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Go Big Green: Building Nebraska's Green Economy

Fall 2010 | Archives

Solar panels MCC student Kossi Dagbovie examines the meter attached to a small sample of photovoltaic solar collectors. What he learns in MCC's Solar Electric Installation class will help him create a more energy-conscious Nebraska—and world. Dagbovie is moving toward his goal of learning about and working in sustainable energies in Nebraska, and eventually he plans to take that knowledge home to Togo in West Africa.

Students like Dagbovie will receive more hands-on solar panel training as Nebraska revs up its focus on renewable energy sources. On the horizon are a pair of projects that will open new opportunities for MCC to train future renewable energy experts. The College is part of a $5 million statewide grant to connect industry with education and develop hubs of sustainability expertise in Nebraska. In this Nebraska Department of Labor project, MCC will help shore up eastern Nebraska's sustainable building technologies and green construction techniques. A second grant will fund curriculum development and specialist diplomas in solar and sustainable energy technology.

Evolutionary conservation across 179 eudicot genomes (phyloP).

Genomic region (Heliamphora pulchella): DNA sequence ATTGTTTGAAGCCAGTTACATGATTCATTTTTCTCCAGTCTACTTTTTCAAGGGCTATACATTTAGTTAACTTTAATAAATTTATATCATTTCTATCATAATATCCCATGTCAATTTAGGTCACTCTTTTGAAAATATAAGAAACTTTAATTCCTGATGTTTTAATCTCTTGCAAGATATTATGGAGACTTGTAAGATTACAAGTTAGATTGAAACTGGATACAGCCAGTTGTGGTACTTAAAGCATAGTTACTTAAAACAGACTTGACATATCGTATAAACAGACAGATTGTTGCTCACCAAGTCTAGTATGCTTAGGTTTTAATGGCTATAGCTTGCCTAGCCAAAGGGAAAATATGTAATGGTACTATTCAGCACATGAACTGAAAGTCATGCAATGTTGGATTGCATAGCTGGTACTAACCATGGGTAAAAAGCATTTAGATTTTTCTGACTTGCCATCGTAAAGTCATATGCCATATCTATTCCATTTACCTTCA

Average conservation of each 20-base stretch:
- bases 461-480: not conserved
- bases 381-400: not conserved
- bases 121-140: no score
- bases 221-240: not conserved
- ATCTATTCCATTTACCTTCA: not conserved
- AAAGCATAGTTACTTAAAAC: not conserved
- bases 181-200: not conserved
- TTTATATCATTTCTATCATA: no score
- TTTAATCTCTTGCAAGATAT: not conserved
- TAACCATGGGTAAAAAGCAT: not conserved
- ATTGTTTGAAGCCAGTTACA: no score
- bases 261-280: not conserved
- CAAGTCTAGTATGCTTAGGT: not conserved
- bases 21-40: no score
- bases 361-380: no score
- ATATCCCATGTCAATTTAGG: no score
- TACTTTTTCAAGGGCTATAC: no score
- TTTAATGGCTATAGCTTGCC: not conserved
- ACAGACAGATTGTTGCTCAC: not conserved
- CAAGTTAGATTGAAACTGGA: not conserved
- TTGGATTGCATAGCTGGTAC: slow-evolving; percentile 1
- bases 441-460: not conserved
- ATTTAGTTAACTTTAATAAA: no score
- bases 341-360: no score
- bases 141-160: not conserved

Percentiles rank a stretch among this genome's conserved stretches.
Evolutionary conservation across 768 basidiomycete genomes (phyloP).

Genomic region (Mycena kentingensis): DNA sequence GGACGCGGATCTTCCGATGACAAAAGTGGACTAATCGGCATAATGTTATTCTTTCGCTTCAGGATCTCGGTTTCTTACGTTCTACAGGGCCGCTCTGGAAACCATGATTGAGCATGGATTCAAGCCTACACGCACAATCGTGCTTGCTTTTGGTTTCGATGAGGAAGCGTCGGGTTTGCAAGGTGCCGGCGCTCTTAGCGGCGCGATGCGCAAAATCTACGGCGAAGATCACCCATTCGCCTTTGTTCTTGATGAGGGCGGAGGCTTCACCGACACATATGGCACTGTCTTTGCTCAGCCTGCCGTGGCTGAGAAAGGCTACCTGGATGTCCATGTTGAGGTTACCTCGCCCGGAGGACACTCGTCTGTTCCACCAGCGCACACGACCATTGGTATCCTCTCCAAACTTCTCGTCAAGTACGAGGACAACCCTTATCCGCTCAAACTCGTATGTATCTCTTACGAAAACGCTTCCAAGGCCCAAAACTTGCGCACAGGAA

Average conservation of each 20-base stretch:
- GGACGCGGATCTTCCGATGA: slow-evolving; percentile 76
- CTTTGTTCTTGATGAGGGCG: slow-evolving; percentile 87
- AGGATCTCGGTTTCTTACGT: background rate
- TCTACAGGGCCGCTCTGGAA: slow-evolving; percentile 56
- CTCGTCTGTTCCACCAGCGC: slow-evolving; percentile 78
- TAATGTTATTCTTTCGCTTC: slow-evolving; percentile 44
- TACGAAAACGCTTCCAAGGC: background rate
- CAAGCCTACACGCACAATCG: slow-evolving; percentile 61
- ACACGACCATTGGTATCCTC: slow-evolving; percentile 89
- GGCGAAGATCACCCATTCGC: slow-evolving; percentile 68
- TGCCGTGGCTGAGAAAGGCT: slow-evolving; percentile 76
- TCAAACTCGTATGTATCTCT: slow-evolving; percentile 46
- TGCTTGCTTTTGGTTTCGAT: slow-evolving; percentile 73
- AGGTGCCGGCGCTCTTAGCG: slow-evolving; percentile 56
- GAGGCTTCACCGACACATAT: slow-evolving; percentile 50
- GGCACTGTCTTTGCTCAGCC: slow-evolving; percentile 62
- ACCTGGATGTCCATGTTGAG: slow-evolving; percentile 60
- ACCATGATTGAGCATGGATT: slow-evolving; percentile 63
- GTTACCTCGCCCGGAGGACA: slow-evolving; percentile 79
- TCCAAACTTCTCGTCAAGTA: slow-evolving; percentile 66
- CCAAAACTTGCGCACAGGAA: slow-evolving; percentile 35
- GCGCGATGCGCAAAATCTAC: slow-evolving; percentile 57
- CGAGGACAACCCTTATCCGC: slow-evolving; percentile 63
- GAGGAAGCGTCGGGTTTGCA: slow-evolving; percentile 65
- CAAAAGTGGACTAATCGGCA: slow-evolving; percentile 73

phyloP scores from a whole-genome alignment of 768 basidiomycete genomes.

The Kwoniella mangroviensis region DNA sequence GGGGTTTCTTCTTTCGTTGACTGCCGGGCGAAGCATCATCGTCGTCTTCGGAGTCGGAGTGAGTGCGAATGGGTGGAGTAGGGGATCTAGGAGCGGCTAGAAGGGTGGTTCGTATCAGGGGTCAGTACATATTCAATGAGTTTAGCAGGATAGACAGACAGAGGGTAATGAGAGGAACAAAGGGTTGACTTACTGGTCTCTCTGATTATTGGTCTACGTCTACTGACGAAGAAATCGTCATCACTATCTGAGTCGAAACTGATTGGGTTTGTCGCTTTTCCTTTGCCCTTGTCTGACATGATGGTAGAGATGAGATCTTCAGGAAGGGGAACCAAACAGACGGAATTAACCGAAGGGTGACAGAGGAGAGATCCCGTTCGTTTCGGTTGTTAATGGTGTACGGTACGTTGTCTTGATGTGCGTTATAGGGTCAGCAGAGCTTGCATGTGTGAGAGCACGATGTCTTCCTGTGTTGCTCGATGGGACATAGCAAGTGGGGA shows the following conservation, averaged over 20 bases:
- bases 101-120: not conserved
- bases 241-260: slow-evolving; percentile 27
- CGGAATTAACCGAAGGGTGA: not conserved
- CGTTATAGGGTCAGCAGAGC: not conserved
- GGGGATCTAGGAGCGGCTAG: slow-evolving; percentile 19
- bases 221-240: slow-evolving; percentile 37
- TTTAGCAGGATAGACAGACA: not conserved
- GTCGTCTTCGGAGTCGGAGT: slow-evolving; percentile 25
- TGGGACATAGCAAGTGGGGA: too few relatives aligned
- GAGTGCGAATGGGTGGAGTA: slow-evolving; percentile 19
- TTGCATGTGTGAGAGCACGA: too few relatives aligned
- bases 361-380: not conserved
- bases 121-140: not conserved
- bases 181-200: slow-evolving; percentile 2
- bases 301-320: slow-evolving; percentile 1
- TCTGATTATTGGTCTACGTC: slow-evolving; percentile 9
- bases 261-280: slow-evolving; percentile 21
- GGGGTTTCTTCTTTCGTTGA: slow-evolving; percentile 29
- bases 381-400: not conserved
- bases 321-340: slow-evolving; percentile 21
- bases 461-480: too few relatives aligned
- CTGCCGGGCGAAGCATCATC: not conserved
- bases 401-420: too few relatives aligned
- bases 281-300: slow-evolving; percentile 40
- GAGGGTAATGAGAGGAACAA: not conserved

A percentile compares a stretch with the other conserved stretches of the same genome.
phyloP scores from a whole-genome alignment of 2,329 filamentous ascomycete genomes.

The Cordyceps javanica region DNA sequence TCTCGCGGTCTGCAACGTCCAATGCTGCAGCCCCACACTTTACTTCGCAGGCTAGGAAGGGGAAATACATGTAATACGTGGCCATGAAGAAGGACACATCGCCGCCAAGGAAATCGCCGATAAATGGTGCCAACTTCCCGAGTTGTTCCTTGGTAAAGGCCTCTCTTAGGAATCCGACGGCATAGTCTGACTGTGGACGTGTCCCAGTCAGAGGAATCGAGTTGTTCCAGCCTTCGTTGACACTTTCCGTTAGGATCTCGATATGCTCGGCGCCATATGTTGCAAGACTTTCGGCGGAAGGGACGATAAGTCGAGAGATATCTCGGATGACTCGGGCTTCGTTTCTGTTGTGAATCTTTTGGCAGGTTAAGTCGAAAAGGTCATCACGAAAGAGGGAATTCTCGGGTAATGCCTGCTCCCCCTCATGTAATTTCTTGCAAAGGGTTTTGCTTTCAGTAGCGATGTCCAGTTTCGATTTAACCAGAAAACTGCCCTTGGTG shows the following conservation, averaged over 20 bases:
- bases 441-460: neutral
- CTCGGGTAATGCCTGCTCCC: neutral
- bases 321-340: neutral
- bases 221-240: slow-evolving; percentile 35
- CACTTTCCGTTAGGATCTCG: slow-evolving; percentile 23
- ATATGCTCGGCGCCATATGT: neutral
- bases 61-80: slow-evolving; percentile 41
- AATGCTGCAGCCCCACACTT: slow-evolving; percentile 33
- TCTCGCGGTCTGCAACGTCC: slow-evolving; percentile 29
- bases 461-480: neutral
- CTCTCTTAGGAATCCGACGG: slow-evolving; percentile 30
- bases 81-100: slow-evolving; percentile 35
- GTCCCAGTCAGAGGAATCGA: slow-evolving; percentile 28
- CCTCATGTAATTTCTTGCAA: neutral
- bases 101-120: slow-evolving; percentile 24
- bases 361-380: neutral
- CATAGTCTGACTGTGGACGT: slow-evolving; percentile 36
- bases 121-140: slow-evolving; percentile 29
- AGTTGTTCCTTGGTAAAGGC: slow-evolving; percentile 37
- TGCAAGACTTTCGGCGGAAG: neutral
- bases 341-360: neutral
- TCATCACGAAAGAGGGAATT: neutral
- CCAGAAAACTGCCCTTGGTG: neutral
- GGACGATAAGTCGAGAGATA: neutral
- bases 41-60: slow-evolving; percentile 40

Solar panels

MCC's Solar Panel Installation class is one of many new classes that will help train students like Kossi Dagbovie for the growing green and clean economy.

Building Nebraska's green economy has significant impacts. By bolstering a green economy now, Nebraska will create jobs, reduce the state's environmental impact and play a key role as a Midwest leader on how to meet energy demands. In addition to regional effects, U.S. Senators Lee Terry and Ben Nelson have said solar energy and trained solar experts will help the country become more energy efficient and energy secure.

At MCC, the focus on renewable energies will create workshops for industry leaders, online and traditional solar courses, the integration of sustainable energy technology in trades courses and two dual credit high school courses. Classes could include collaboration with Creighton University, where students will receive hands-on experience working with the largest array of photovoltaic solar collectors in the state. The curriculum MCC develops will be replicated in community colleges across Nebraska.

 
 
 
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